Kaohsiung’s Public Transportation Push
Photo via Wikimedia Commons.

The platform of the KMRT red line in Zuoying Station, Kaohsiung City. Photo via Wikimedia Commons.

In 2006, Kaohsiung City recorded a paltry 4.3 percent share for public transportation usage. In the years since, the Kaohsiung City government launched an ambitious plan to increase ridership in Taiwan’s second largest urban area. To reform its transportation system, Kaohsiung employed a “give first, take later” strategy. The city engaged in a comprehensive effort to deliver new pubic transportation options while upgrading and enhancing the efficiency of existing services. Once a culture of public transportation ridership is firmly established, the government will begin to implement policies to discourage specific private transportation options.

The aspect of Kaohsiung’s transportation upgrade that has been drawing the most attention is its ultra-modern mass rapid transit (MRT) system. Opening in March 2008, the Kaohsiung MRT is Taiwan’s second urban subway system. The KMRT currently comprises two lines running along a horizontal-vertical axis, encompassing 36 stations and 42.7 kilometers of track. Paralleling its MRT development, Kaohsiung added hundreds of buses to the road, doubled MRT shuttle bus connectivity, and acquired 100 low-floor buses for wheelchair passengers. Kaohsiung also promoted alternative fuels as a means to improve fuel efficiency in the city’s municipal fleet. Kaohsiung is the second city (after Kyoto, Japan) to require its entire public bus fleet to use a biofuel-gasoline blend. In 2006, the Kaohsiung City government unveiled a test project to convert all of its garbage trucks to run on biodiesel. Kaohsiung also recently unveiled six hydrogen buses—a number that the city looks to increase in the near future.

Bicycle riders can hop on a "C-Bike" outside KMRT Central Park Station. Photo by d!zzy.

Bicycle riders can hop on a "C-Bike" outside KMRT Central Park Station. Photo by d!zzy.

In a country where there is nearly one motorbike for every two people, Kaohsiung has 766 motorbikes for every 1,000 city residents. To get citizens off their motorcycles and scooters, Kaohsiung instituted Taiwan’s first urban bicycle rental program. Kaohsiung’s City Public Bike (C-Bike) program includes 4,500 bikes at 50 rental locations. Bike rentals through the program aren’t free, but the government offers subsidies to encourage citizens to use the city’s more than 150 kilometers of bike paths (the first-of-their-kind in Taiwan.) Kaohsiung’s efforts have led CNN to name it the third most bike-friendly city in Asia.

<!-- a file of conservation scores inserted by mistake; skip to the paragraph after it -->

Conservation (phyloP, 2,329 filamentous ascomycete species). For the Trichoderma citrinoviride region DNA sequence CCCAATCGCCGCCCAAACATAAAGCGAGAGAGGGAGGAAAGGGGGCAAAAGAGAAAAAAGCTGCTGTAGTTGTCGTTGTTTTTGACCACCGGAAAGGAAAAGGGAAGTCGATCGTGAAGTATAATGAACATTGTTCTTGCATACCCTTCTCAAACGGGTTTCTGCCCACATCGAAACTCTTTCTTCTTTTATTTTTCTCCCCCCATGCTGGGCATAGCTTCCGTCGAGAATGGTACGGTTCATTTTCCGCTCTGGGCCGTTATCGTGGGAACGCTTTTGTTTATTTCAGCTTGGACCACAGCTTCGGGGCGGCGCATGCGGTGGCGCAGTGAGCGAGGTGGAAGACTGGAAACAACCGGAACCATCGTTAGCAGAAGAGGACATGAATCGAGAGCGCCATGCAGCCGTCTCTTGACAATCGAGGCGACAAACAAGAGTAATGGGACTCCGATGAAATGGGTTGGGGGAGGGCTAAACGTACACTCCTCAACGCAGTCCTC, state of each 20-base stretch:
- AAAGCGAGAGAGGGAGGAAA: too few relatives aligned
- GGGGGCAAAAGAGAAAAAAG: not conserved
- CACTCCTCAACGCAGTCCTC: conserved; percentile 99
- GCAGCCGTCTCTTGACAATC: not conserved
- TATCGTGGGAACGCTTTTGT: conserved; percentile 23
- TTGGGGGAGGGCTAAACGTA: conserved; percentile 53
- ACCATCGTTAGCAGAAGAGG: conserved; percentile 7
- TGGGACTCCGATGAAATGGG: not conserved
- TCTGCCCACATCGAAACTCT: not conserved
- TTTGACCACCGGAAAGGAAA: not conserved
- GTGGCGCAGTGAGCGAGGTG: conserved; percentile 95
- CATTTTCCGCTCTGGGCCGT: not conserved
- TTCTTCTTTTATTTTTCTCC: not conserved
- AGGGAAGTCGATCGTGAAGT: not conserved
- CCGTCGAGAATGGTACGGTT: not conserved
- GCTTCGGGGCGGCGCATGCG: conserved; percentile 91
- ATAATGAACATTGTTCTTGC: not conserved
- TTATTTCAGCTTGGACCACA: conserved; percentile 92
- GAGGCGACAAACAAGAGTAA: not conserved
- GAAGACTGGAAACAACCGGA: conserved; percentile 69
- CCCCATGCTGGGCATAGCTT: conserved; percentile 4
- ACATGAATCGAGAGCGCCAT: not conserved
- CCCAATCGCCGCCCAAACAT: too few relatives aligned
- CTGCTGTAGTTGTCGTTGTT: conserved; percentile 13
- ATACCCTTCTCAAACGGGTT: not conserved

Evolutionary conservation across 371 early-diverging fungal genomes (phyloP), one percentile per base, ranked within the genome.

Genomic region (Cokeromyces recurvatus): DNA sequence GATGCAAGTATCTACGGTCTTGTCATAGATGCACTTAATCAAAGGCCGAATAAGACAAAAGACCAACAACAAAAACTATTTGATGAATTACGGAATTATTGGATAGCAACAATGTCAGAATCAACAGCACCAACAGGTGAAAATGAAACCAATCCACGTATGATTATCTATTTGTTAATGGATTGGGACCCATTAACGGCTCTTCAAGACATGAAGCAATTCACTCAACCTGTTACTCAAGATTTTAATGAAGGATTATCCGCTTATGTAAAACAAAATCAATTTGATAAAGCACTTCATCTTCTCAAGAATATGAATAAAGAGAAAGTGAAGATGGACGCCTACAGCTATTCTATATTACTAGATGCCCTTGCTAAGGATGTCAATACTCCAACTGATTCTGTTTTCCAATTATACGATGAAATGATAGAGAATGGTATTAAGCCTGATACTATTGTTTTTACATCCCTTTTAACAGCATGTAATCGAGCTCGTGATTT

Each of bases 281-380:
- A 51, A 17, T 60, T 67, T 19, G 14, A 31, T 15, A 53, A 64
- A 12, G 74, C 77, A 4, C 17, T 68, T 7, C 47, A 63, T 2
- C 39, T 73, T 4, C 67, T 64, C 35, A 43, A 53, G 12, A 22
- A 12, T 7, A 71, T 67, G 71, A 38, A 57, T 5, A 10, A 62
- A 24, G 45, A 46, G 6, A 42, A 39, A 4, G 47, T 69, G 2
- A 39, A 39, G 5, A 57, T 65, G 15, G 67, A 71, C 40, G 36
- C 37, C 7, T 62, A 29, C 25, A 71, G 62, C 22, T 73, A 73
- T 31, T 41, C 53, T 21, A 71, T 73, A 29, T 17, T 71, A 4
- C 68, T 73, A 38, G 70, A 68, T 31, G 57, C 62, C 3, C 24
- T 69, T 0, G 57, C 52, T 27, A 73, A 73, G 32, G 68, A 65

For citizens who will continue to rely on motorized transportation, the city has offered generous incentives for clean vehicles. The Kaohsiung government is offering a NT $25,000 (US $845) subsidy to buy electric motorbikes and a NT $10,000 (US $338) subsidy for the purchase of liquefied petroleum gas (LPG) vehicles. These financial incentives, in addition to existing central government subsidies, are aimed at removing an estimated 300,000 old motorbikes from the road.

Kaohsiung’s efforts to overhaul its public transportation system have already yielded encouraging results. According to the Kaohsiung City Transportation Bureau, the city improved its public transportation share to 10.8 percent in 2010, and its monthly record high (12.5 percent) is approaching the government’s short-term goal of 15 percent usage. It is also clear that the government’s efforts to improve Kaohsiung’s transportation system are winning public approval: in a July 2010 survey, 82 percent of Kaohsiung residents reported satisfaction with the city’s overall transportation infrastructure.

Recent progress aside, Kaohsiung faces several financial challenges. The city’s MRT system is steadily losing money and will lean heavily on government subsidies for the foreseeable future. Kaohsiung’s C-Bike program also lost NT $500,000 (US $16,892) a month in 2009 and statistics indicate that rentals are used primarily for leisure rather than a viable transportation alternative for commuters. Despite Kaohsiung’s financial concerns, the city is pressing ahead with public transportation expansion. The Greater Kaohsiung Transport Policy White Paper highlights several proposed measures to deploy more hydrogen buses, solar-powered bus stops and electric vehicle (EV) charging stations. In addition to MRT expansion, increased effort will be made to integrate the city’s future MRT, light rail, bus rapid transit, and shuttle bus systems.

For more information on Kaohsiung’s sustainable urban development, check out my blog: https://taiwansustainablecities.blogspot.com/2011/01/kaohsiung-taiwans-eco-city-leader.html

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